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By Jeremy Glaser and Greggory Warren, CFA | 04-19-2016 12:00 AM

Is Berkshire a Good Buy Today?

Despite its runup this year, Berkshire's stock is trading at a reasonable entry point for long-term investors, says Morningstar's Gregg Warren.

Jeremy Glaser: For Morningstar, I'm Jeremy Glaser. Ahead of the Berkshire Hathaway annual meeting, I'm here with Gregg Warren, our senior stock analyst who covers Berkshire for us, to look at Berkshire's shares to see if they are attractive at today's prices.

Gregg, thanks for joining me.

Gregg Warren: Thanks for having me.

Glaser: So, before we do kind of a deep dive into valuation, let's talk a little bit about how the business is actually performing. I know we can slice and dice this in a bunch of different ways. But when you look at kind of the coinsurance operations, what does that look like for Berkshire right now?

Warren: Last year was a more difficult year overall. GEICO struggled through the year with an uptick in loss ratios. This wasn't necessarily emblematic of just GEICO. We saw it within the industry overall. As you know, gas prices have dropped considerably over the last two, three years. And what happens when gas prices go down is there's more drivers on the road, which increases the incidence of accidents, which increases claims. We've also seen an uptick in the amount of distracted drivers getting involved in accidents. So, I think that those two things combined impacted the firm from a perspective on the loss ratio.

And in some part, a little bit of it is GEICO's fault because you go back three, four years ago they were really looking to sort of overtake Allstate as the number-two provider of auto insurance and they were relatively close. And in some ways they did lessen standards a bit when it came down to underwriting and potentially on the pricing front. And they are paying for some of that right now. Now, when I talked to Tony Nicely last year at the meeting, he noted that they are definitely putting in plans to increase pricing where they can, improve sort of the underwriting standards that they have. That hasn't really flowed down through the system yet, but we're expecting by the end of this year to see things looking a lot better.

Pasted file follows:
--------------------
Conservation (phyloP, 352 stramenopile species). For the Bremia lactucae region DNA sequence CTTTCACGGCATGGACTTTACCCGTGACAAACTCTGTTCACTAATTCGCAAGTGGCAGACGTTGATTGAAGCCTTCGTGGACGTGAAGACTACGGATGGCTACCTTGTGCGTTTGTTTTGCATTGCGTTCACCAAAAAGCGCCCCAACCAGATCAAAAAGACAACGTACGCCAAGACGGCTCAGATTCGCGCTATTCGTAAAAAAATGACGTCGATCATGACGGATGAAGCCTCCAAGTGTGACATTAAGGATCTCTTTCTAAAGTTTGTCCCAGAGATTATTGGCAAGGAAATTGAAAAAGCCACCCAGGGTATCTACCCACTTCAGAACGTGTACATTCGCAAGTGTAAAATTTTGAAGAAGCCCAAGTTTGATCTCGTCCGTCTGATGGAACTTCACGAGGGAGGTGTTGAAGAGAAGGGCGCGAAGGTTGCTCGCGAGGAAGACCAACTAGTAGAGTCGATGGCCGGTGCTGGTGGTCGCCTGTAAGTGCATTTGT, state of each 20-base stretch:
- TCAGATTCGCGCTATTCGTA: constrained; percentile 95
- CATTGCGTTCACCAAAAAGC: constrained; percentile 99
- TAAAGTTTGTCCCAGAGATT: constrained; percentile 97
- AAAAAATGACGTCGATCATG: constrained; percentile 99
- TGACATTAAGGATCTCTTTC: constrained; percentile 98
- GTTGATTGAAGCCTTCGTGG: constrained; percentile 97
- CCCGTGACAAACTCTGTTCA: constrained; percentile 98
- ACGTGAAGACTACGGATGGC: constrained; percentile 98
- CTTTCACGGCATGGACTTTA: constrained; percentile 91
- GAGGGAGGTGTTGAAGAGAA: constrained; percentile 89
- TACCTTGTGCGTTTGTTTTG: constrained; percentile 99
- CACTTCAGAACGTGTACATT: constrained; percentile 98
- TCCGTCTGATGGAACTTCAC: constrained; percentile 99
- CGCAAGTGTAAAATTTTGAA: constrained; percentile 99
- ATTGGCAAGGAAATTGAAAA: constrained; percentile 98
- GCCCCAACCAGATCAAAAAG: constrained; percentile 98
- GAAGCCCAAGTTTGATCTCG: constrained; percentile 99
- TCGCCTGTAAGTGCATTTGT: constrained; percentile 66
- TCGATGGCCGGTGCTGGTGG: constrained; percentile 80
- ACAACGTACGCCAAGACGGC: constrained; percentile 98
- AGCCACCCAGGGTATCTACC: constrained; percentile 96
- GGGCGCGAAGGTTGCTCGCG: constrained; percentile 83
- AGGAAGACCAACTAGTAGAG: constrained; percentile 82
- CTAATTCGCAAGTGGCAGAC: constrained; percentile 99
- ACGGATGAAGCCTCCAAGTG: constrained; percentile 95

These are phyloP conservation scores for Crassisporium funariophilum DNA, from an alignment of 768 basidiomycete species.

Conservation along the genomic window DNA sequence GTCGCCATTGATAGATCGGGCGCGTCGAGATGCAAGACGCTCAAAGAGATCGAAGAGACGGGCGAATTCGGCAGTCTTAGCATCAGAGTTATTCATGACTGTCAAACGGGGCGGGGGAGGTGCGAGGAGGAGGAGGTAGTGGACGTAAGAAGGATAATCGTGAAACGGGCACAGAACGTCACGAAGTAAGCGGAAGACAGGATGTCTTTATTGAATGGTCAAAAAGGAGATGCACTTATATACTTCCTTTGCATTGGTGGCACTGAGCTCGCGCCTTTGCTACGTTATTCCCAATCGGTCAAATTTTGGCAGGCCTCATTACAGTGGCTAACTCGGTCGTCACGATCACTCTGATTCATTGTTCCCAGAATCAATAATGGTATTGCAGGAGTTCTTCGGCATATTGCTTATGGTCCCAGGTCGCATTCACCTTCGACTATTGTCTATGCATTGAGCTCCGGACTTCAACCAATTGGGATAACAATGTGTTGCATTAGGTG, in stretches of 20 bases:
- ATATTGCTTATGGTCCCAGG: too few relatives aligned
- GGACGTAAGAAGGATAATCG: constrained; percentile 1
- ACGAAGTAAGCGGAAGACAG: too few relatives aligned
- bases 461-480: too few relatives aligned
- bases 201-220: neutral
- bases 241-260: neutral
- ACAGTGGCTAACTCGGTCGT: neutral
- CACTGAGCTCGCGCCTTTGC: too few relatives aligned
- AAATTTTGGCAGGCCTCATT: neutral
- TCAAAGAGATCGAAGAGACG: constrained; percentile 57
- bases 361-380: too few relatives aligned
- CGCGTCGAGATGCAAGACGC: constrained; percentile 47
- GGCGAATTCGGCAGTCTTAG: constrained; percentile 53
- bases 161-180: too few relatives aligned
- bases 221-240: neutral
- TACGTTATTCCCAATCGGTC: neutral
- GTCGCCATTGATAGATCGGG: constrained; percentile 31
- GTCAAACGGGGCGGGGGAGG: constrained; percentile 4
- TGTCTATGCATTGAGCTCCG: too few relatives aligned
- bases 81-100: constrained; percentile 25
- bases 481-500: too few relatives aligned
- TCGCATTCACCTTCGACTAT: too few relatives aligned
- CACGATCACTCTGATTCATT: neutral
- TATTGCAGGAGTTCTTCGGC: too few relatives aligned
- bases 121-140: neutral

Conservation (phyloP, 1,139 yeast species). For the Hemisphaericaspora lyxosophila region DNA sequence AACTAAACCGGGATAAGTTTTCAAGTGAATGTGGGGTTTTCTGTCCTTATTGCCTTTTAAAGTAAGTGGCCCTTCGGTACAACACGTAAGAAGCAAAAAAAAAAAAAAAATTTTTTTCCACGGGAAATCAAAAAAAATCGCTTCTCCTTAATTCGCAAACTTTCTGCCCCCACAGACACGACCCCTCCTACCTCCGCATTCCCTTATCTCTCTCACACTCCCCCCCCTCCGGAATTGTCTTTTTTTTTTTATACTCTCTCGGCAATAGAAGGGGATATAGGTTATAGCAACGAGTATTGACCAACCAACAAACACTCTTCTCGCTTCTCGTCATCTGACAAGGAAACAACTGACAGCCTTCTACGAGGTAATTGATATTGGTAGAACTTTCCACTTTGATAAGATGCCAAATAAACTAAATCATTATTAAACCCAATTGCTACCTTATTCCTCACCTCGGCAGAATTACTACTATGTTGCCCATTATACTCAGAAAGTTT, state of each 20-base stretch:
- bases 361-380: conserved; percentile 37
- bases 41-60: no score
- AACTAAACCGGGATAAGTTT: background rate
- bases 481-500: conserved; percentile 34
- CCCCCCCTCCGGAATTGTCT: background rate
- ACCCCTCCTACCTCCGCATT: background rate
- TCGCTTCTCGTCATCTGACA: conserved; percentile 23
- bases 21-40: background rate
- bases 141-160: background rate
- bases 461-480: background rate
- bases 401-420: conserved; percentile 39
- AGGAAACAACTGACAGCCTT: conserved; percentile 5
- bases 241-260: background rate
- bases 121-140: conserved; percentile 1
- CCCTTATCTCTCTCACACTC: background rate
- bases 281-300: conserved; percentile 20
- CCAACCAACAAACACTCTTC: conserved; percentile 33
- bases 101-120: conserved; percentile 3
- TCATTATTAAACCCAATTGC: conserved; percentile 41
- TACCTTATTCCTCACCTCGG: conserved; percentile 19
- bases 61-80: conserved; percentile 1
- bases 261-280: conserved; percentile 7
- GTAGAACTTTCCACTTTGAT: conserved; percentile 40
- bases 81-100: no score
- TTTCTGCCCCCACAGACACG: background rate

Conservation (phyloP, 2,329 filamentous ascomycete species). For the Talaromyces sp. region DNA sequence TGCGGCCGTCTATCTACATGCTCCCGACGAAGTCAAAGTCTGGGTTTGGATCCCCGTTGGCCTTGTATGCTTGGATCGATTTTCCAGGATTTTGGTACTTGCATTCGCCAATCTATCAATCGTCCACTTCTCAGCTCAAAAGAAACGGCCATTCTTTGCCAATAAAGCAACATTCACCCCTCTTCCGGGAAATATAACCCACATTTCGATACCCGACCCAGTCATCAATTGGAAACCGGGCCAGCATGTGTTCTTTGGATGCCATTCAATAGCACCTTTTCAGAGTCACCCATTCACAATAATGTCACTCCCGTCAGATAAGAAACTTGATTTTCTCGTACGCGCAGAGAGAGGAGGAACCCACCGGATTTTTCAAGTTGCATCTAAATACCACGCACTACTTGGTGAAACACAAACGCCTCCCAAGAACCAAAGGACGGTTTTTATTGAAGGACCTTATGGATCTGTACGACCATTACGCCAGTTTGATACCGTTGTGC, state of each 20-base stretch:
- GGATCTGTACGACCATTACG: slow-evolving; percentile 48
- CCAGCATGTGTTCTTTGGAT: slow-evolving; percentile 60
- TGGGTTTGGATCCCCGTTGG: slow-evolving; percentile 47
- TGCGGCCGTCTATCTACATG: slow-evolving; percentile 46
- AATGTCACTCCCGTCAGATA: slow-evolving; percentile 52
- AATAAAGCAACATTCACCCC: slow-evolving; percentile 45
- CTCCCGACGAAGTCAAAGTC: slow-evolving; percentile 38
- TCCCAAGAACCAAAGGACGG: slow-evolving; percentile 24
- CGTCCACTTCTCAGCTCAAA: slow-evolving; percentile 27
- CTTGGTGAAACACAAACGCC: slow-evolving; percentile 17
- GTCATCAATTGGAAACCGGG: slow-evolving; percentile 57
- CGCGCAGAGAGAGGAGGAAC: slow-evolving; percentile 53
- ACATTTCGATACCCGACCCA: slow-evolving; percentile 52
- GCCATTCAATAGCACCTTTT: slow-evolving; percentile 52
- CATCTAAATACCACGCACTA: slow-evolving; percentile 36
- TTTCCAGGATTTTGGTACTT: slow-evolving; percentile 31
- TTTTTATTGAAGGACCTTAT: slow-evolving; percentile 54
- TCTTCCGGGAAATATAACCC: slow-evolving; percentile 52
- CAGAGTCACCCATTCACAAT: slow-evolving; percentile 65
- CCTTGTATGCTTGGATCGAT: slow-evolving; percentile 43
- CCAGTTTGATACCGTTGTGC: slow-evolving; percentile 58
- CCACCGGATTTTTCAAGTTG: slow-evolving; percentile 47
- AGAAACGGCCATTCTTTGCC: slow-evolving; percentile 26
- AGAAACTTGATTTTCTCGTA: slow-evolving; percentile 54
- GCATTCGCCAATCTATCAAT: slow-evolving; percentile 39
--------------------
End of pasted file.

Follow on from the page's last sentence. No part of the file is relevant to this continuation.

One of the other trouble areas has been the reinsurance business. It's just a terrible pricing environment right now for reinsurance, and it's been that way for a few years. Buffett has actually been out there saying this is going to be a difficult market for them possibly for the next decade. So, when we look at the reinsurance business, we're not really expecting much in the way of earned premium growth and not much in the way of insurance flow growth. I know a lot of people put a lot of value on the insurance float, but I'm not really necessarily concerned with them sort of slowing down the growth in float because quite honestly, you're not really earning that much on it right now. Interest rates are still at historically low levels and they still need to maintain a fair amount of that in fixed-income investments.

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